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New Zealand Herald

Cop Killer – Indonesia – Drink Drive Ads – Student Loans – Labour’s Campaign – Radio Row –Reincarnation – Bendon - Editorial

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COP KILLER: The man who kicked Constable Murray Stretch to death in Mangakino had just finished a jail term for assaulting three other policemen. Carlos Namana was sentenced in August last year to 12 months in prison for punching the senior Tokoroa officers. He served six or seven months.

COP KILLER: This is the text, uncorrected, of a letter Carlos Namana wrote while he was on the run from the police after killing Constable Murray Stretch. Addressed to "Anybody," it was shown to the New Zealand Herald by a relative in Mangakino shortly before Namana was caught. A condition of our viewing the letter was that all names would be deleted before publication. My head is clear, all I can think about is my death. My intentions of killing someone never came to my mind, but the damage has been done. Alcohol just got the best of me.

INDONESIA: Riots erupted in Jakarta last night, shortly after an ailing Muslim leader was elected President by the National Assembly, dashing the hopes of the people's favourite, Megawati Sukarnoputri. In one of the worst incidents, a car exploded as more than 5000 Megawati supporters clashed with security forces who blocked them from the Assembly building.

DRINK DRIVE ADS: A Labour government would do away with gory drink-drive television adverts to focus on other traffic hazards, such as slow drivers. Speed and alcohol - targeted in the ads - contributed to only a third of the road toll, said Labour's transport spokesman, Harry Duynhoven, who released the party's transport policy yesterday.

STUDENT LOANS: National has tried to dampen criticism of the student loans scheme by bringing forward a reduction in interest rates for students who are still studying, but has stopped well short of Labour's no-interest promise. Under the changes - which students and opposition parties condemned as an election stunt - most students will from next year pay 5.7 per cent interest on their loans compared with 7 per cent now.

LABOUR’S CAMPAIGN: Labour is rethinking its tactics and injecting more negativity into its campaign after being forced onto the back foot by a series of National ploys. Rising public approval of Prime Minister Jenny Shipley since Apec, business sector groups attacking Labour's industrial relations policy and spoiling tactics by National have taken the wind out of Labour's sails.

RADIO ROW: The elders of the country's largest Maori tribe will be asked to tune out of Waitangi Day celebrations in protest at a Government decision to auction off mobile radio frequencies. And the Maori Council will go to court to stop the sale of the 2GHz radio spectrum, and plans to take the issue to the Privy Council.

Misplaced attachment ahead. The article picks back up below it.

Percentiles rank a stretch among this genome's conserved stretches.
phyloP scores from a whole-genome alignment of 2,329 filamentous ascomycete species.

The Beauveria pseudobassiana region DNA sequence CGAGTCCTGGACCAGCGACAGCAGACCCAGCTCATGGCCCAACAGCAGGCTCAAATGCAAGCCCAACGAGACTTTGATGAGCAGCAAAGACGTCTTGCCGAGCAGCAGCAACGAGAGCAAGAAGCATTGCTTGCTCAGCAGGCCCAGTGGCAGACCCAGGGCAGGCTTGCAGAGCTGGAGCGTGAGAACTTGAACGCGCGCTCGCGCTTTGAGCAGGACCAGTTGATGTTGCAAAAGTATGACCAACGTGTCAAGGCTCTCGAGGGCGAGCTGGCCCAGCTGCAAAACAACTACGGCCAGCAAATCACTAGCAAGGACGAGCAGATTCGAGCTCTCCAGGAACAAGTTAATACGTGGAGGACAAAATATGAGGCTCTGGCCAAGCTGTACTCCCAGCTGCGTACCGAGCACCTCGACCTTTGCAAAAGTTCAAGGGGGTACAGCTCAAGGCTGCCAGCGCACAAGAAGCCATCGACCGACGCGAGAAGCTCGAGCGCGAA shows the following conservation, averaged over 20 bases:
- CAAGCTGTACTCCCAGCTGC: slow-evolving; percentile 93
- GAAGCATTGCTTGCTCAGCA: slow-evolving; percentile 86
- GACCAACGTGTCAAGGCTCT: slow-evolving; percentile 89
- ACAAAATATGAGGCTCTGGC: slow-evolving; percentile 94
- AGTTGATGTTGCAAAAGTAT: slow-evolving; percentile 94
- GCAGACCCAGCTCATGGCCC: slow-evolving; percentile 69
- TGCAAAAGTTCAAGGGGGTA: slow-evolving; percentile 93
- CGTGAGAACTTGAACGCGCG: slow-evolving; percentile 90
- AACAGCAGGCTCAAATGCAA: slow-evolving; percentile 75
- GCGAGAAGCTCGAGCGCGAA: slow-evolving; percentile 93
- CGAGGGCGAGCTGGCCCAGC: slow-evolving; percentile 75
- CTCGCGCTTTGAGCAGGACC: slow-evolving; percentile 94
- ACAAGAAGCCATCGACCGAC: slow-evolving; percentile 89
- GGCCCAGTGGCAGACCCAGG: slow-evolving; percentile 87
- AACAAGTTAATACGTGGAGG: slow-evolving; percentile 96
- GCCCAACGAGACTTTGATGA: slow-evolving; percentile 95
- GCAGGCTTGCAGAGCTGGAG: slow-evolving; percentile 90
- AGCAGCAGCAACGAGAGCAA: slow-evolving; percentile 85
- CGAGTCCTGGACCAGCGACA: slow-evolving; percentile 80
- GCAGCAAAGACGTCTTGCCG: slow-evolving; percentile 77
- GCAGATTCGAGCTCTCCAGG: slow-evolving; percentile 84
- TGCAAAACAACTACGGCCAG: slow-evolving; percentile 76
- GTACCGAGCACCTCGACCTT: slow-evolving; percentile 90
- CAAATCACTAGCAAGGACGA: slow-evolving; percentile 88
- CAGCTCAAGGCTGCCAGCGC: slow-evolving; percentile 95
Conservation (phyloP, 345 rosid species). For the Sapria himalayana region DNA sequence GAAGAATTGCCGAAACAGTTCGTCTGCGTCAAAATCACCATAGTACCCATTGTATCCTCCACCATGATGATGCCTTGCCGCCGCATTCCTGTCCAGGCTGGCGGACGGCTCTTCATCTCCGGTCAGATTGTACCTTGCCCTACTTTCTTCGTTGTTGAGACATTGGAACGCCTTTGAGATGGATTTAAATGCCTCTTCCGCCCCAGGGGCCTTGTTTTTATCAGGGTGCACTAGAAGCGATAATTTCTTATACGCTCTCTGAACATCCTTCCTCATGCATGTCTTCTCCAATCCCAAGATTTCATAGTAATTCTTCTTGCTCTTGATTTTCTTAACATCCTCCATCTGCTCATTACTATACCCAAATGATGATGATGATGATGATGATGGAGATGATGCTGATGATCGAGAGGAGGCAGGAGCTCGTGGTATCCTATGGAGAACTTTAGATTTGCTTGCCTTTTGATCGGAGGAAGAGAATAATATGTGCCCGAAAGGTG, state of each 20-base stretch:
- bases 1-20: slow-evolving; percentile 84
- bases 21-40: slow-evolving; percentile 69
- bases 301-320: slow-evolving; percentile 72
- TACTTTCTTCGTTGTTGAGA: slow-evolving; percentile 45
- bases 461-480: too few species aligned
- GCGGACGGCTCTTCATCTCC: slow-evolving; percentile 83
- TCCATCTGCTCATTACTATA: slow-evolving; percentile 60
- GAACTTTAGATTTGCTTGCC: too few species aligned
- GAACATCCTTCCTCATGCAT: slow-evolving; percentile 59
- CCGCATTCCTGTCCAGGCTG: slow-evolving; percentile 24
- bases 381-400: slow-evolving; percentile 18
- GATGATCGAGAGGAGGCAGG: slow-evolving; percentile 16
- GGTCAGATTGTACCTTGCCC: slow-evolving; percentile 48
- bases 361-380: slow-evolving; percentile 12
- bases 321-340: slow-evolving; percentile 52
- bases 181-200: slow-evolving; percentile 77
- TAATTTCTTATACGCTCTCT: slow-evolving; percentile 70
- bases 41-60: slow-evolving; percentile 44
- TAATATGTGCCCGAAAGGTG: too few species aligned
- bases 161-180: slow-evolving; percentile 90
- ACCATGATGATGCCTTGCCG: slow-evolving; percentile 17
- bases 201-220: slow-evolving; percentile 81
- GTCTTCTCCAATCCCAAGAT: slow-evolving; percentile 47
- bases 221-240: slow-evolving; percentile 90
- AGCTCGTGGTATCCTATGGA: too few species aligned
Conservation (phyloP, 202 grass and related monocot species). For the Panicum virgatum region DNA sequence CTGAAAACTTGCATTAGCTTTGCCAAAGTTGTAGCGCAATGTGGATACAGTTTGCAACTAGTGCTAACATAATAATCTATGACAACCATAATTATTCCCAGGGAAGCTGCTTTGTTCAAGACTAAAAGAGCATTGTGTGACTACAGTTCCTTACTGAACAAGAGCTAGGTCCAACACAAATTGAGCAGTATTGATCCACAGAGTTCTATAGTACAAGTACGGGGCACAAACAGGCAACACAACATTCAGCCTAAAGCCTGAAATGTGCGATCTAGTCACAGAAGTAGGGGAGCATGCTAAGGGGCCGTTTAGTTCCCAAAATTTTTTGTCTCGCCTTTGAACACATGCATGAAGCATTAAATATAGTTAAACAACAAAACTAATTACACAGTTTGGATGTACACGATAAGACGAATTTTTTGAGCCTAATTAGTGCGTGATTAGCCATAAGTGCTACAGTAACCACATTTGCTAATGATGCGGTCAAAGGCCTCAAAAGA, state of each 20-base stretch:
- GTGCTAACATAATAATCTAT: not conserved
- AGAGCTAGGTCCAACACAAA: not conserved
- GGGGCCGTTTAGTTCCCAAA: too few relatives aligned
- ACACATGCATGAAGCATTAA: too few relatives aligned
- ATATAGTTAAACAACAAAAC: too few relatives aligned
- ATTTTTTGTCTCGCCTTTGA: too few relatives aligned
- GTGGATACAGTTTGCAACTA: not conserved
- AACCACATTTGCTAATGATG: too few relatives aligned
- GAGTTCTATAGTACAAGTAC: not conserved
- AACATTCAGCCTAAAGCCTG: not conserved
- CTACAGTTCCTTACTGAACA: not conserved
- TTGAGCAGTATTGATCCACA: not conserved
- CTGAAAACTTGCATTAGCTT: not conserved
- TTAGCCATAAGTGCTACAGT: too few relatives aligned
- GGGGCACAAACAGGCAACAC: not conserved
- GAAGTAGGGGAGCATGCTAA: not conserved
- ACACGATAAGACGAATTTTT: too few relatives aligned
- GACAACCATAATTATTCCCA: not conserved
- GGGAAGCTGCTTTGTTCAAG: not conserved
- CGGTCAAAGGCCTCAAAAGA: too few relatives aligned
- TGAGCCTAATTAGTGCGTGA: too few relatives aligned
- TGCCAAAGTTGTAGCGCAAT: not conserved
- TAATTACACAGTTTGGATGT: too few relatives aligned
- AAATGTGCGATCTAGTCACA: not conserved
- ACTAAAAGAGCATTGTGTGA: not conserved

REINCARNATION: The thumping in the next room sounds very much like a youngster leaping off furniture. But the two men in flowing robes don't seem to notice as they solemnly explain what is happening here. A seven-year-old New Zealand boy has been recognised as the incarnation of a high Tibetan lama who died in the 1950s. He is not just any New Zealand boy, of course, but the son of Tibetan parents living at Karma Choeling Buddhist Monastery at Kaukapakapa - and he is the first Tibetan lama to have been born in the Southern Hemisphere.

BENDON: The news of her redundancy had barely sunk in, but yesterday afternoon Bendon worker Debbie Sosich was already applying for other jobs. The Te Aroha mother-of-two is keen to beat the rush as 98 women look for work in the small Waikato town that has already lost all its other major employers, including Power New Zealand, Inland Revenue and the local catchment board.

BENDON: Bendon, the underwear company formed in New Zealand more than 50 years ago, is closing its factories with the loss of up to 390 jobs and moving its manufacturing to Asia. It had to close its factories in Te Aroha, Te Rapa and East Tamaki, it said, because it could no longer afford to produce in this country.

EDITORIAL: Until recently, Auckland's mayors were as one in wanting to improve the region's suburban train services. Negotiations with Tranz Rail over access to urban rail corridors were full of admirable purpose. Sadly, the accord didn't last; history suggests, perhaps, that it couldn't last. All it took was the mayoral forum's decision to accept Wellington's offer of a Government mediator. The Mayor of Manukau demurred. Surely, he said, this was an issue to be sorted out by Auckland's leaders. Sir Barry Curtis might have added, but naturally enough did not, that successive leaders have had a far from unblemished record in dealing with the region's woes.


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